I have almost completed my visit to the U.S. of A. where I went to visit my brother in Arizona. I will be returning to Guanaja but had to write about my impressions of Arizona.
Coming from a lush island with green mountains, flowers and multi-hued blue water, arriving in Arizona was, well, to some degree filled with "sticker shock." I have visited Arizona in the past when my Mother lived there and once about 6 years ago to visit my brother and his wife. Each time I was there it happened to be either Spring or Summer. I never visited the State in the Winter.
Upon approaching Tucson Airport I observed the area of Tucson/Phoenix from the plane. Tucson lies in a huge bowl surrounded by mountains, similar to the setting for San Pedro Sula. However, unlike San Pedro Sula, which is a green bowl surrounded by green mountains, this land during the winter is many shades of brown. The land was brown, the mountains were brown, the houses were all various shades of brown with brown or occasionally, a white or black roof. Of course Arizona recently experienced some unusual weather with freezing temperatures for several days which burned many plants and removed most traces of green. I was not prepared, however, for the abundance of brown.
The Tucson area, and where my brother lives in Casa Grande, was one flat expanse of brown and quite dismal. The relief from this was when my brother and his wife took me up to Tonto National Park (I do not think if was named after the Lone Ranger's side kick) and subsequently to Roosevelt Dam. It allowed me to see the rugged beauty of the "wild west". We took the Apache Trail which is a dirt road running for about 21-22 miles and which took almost 2 hours to traverse. The scenery was dramatic! Mountains and gorges and a beautiful river flowing through it. This area had a beautiful wild and untamed look. It was hard to imagine pioneers driving wagon trains through this rough, mountainous country and I had to admire the fortitude of those people.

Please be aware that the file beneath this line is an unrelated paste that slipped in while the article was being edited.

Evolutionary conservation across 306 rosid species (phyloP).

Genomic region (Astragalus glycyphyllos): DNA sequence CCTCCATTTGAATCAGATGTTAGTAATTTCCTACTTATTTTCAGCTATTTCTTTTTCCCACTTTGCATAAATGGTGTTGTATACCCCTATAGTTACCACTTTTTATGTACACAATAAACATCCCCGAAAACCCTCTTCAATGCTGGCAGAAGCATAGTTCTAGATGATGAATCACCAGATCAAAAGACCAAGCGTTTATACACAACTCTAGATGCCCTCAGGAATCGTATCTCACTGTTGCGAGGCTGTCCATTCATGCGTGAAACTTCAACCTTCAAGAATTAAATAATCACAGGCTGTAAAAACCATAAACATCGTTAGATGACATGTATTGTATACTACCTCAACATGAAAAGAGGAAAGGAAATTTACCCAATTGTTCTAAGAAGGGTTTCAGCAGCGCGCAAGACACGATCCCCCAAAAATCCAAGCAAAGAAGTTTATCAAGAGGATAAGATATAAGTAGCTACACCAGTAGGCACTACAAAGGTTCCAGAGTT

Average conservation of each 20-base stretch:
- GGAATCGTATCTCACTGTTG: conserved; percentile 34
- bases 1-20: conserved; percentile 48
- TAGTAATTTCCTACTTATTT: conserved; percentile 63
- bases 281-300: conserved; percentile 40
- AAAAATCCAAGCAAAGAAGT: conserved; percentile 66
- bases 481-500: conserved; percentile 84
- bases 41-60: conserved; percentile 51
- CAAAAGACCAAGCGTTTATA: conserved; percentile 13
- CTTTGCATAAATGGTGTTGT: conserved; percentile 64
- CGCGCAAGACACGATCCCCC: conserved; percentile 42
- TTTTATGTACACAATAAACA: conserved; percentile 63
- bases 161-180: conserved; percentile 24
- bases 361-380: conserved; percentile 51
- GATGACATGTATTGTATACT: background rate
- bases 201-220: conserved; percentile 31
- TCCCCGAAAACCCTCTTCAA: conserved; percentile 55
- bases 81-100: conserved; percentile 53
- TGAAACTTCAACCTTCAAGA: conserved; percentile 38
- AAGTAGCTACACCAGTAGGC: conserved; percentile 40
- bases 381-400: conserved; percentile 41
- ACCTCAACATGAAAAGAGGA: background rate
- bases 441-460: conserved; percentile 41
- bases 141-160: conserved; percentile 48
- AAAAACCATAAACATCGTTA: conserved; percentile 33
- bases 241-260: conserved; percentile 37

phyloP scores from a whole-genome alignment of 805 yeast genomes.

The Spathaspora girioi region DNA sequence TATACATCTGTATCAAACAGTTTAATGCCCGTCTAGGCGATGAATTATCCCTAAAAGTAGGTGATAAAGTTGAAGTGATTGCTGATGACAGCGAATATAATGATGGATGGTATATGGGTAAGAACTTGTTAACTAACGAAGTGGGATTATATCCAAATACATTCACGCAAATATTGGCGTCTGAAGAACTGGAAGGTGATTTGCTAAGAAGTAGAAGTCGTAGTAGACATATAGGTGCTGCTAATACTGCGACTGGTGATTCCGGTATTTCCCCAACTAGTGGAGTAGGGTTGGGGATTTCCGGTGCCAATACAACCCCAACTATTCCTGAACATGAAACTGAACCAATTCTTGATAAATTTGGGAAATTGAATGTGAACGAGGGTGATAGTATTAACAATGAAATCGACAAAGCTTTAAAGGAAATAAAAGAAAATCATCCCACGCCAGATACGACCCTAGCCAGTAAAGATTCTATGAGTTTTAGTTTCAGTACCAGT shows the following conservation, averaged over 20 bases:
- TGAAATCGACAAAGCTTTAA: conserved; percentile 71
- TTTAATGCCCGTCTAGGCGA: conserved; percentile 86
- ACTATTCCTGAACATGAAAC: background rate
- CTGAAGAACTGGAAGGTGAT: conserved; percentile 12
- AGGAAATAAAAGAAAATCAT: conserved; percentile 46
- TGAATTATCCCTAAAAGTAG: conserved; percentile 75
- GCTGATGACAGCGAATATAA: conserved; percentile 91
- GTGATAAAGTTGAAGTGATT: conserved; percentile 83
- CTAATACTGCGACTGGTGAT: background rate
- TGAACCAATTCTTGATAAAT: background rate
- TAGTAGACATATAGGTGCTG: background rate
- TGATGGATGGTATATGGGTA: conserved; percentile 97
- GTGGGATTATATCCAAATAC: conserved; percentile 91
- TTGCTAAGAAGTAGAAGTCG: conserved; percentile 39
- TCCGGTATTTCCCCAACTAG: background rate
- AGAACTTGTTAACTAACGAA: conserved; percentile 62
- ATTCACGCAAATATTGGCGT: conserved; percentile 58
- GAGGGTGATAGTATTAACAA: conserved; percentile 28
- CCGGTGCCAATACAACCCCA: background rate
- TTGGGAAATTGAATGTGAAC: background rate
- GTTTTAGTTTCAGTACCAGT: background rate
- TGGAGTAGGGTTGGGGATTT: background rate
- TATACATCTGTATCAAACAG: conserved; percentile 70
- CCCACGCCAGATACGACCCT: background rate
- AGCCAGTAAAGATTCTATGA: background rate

We also visited a Greek Orthodox Monastery which was in the middle of the desert and appeared out of nowhere as an oasis of lovely palm trees, well-kept gardens and beautifully crafted churches. The Monastery was an island in the sea of brown with a quiet and serene feel. The simple handcrafting of the interior of the churches was something to see.
The monastery had been on this location for 15 years and is run and built entirely by the resident monks. The several small chapels/churches were simple but elegant with lovely icons, beautiful brass chandlers, hand carved doors, inlaid wood ceilings and interesting tile work. The chapels are lit entirely by candles except for two small areas where the services are read and a small electric light has been installed.
The monks attend service from 1:30 a.m. to 4:30 a.m., work on the grounds and in the chapels during the day and attend two more services before retiring around 8:30 p.m. They certainly must spend a lot of time polishing the brass chandeliers as they showed no trace of tarnish or any wear. The get their beeswax candles from Florida and the heat of the desert certainly is apparent with some of the candles completely bent over!
The monks tend to their gardens of lemons, grapefruit, oranges and various vegetables and have just finished planting a large area of olive trees. They have a well on the premises and get their water from that source. The monastery is also used as a retreat and, therefore, no photos are allowed of the monks or those people who are spending their time in meditation.
A strict clothing code is enforced and visitors not wearing the proper attire are supplied with skirts for the women, long pants for the men and shirts to cover one's arms. Women are required to wear a headscarf at all times and these, too, are furnished.
Our last stop was at a store run by the Florence State Prison where we witnessed some unbelievably beautiful pencil drawings done by the prisoners along with other craft items. I managed to buy a shirt for my husband which I am sure he will enjoy!
I doubt I could live in Arizona, especially in the Winter, having become accustomed to the lushness of Guanaja, but it was amazing to see the contrast between the two and know that for some, this place of dry, arid climate was "paradise" to those who live there.
While visiting my brother and his wife I also managed (through my brother's efforts) to spend an afternoon with my cousin Mike and his wife, Sandy, and my high school girlfriend, Carol, and her husband, Jim. It had been more then 15 years since I had seen any of them and we had a wonderful time catching up on our lives and reliving memories of the past!
As I have said in the past, we all see "paradise" in a different way and it is what you make of it.
My thanks to my brother and his wife for showing me the beauty of the desert and giving me a wonderful tour of their area.